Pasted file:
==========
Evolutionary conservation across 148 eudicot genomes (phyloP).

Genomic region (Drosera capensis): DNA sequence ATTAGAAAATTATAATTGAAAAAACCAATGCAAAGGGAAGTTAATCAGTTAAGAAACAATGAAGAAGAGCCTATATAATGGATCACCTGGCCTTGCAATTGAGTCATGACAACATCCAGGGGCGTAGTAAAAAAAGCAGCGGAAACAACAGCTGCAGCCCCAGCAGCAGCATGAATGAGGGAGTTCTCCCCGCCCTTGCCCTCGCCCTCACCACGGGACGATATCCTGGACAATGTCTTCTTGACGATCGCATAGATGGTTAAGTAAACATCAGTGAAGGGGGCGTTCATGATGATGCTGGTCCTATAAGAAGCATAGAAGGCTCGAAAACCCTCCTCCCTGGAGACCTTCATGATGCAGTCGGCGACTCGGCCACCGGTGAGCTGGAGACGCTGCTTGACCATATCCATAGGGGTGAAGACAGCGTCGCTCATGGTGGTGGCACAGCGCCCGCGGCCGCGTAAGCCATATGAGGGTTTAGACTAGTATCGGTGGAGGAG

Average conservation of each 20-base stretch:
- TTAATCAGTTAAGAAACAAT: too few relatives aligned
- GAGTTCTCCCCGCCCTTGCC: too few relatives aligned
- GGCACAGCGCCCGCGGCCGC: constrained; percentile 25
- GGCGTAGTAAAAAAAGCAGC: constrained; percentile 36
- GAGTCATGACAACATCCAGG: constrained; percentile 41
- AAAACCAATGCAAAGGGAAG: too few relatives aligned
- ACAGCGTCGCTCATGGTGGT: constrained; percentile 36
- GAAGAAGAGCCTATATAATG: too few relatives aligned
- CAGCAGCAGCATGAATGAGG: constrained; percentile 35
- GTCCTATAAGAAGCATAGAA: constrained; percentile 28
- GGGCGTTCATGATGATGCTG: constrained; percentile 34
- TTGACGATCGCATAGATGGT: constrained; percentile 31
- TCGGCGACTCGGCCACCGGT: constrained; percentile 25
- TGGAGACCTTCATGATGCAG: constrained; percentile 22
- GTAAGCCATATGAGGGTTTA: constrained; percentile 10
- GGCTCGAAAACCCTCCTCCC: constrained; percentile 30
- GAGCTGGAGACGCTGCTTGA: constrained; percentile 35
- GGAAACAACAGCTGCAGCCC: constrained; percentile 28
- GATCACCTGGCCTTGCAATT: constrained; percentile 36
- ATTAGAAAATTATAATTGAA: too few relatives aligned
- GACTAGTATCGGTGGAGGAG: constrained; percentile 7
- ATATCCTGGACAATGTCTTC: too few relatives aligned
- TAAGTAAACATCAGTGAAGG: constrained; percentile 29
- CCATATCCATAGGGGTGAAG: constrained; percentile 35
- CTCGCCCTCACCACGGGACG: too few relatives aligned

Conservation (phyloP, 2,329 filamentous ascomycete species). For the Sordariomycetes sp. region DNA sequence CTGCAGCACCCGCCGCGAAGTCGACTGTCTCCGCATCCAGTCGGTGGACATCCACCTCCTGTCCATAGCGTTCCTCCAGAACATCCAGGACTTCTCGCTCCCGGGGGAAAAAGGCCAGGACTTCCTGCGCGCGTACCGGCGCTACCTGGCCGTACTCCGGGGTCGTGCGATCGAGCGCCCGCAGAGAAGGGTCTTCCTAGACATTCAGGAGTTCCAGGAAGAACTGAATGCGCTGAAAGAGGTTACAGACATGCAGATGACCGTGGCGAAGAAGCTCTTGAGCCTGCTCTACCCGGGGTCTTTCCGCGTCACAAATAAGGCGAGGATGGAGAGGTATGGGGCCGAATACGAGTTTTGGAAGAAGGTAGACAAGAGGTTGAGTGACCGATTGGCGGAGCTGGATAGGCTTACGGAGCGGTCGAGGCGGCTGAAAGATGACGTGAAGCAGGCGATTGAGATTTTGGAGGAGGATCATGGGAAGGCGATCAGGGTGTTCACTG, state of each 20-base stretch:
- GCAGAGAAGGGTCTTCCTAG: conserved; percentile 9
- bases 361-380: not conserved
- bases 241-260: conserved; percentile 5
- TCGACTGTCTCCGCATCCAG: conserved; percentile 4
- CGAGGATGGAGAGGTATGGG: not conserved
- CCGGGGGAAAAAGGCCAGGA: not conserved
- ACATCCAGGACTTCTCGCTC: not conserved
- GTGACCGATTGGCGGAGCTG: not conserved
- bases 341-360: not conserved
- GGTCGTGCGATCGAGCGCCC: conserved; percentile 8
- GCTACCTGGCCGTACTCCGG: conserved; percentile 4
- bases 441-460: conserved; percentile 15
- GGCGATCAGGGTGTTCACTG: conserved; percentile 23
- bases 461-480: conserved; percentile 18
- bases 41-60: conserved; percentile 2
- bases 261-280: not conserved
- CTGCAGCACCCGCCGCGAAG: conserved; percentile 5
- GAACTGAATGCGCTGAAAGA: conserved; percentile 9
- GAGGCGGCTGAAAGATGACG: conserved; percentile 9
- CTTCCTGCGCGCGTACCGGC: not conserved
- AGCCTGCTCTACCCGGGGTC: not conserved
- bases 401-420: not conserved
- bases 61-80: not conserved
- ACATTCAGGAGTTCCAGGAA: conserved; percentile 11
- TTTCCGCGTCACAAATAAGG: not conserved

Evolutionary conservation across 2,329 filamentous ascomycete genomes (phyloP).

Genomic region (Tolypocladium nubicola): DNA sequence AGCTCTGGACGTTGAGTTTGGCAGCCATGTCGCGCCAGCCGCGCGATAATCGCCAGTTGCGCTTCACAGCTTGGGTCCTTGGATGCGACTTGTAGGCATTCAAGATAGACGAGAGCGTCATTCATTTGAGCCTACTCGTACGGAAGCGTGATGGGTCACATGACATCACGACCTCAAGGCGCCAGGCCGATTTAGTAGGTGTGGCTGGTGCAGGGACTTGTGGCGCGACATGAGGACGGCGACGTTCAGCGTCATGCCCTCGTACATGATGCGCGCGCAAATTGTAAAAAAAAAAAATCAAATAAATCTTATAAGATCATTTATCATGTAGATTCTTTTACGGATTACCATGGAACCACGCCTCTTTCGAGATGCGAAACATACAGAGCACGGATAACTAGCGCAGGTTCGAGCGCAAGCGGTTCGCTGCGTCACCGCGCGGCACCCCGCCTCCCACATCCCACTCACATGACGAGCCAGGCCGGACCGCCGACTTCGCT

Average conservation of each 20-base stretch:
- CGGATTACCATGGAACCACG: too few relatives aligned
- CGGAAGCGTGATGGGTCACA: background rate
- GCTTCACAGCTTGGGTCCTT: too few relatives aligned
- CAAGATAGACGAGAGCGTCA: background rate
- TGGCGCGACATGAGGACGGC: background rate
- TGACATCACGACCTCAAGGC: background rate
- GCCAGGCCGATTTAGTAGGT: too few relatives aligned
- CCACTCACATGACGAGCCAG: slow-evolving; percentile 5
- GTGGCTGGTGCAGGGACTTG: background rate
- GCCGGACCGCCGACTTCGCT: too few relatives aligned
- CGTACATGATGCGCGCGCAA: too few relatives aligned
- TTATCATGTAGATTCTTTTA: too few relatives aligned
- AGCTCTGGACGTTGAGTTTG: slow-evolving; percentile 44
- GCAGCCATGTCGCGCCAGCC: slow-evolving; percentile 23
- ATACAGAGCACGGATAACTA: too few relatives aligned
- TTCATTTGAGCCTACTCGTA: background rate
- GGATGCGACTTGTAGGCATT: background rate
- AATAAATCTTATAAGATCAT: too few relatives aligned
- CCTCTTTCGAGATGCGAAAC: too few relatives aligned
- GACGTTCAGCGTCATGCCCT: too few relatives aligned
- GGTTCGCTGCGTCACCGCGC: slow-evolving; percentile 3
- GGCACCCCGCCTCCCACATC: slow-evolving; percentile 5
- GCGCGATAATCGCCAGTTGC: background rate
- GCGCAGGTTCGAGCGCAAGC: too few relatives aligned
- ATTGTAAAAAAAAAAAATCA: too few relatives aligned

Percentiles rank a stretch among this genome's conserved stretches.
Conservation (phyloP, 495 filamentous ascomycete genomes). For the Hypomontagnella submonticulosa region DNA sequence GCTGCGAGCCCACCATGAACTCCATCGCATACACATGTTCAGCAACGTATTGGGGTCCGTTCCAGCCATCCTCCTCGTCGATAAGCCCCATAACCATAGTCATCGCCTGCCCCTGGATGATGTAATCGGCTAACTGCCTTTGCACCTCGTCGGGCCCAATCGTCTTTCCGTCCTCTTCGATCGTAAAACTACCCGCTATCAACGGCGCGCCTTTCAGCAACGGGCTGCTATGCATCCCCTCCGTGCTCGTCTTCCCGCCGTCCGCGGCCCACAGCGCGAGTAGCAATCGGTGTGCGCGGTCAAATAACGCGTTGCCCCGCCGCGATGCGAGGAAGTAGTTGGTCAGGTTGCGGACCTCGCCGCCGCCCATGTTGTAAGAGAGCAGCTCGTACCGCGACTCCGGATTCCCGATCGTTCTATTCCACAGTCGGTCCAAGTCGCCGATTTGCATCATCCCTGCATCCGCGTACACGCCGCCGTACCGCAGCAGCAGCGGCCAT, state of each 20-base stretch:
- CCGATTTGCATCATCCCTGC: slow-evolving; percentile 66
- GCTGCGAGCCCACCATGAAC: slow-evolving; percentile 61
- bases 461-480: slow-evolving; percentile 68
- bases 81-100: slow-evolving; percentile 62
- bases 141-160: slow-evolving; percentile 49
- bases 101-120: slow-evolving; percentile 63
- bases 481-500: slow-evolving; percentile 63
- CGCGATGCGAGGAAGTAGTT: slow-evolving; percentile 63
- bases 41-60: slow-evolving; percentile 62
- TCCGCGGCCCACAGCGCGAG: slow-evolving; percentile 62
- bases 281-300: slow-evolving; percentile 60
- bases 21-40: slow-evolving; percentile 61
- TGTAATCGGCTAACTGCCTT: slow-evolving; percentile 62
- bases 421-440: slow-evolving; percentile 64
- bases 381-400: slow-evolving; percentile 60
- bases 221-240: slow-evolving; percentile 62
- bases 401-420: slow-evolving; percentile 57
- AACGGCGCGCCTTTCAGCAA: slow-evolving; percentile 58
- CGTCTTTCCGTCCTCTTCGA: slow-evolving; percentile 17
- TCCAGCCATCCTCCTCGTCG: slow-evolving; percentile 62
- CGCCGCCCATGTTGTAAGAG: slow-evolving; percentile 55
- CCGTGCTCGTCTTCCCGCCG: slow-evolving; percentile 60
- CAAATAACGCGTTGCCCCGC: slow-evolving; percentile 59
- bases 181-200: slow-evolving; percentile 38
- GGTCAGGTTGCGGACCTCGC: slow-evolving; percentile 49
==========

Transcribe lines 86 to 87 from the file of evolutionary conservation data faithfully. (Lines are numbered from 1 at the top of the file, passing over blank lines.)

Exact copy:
- GCTGCGAGCCCACCATGAAC: slow-evolving; percentile 61
- bases 461-480: slow-evolving; percentile 68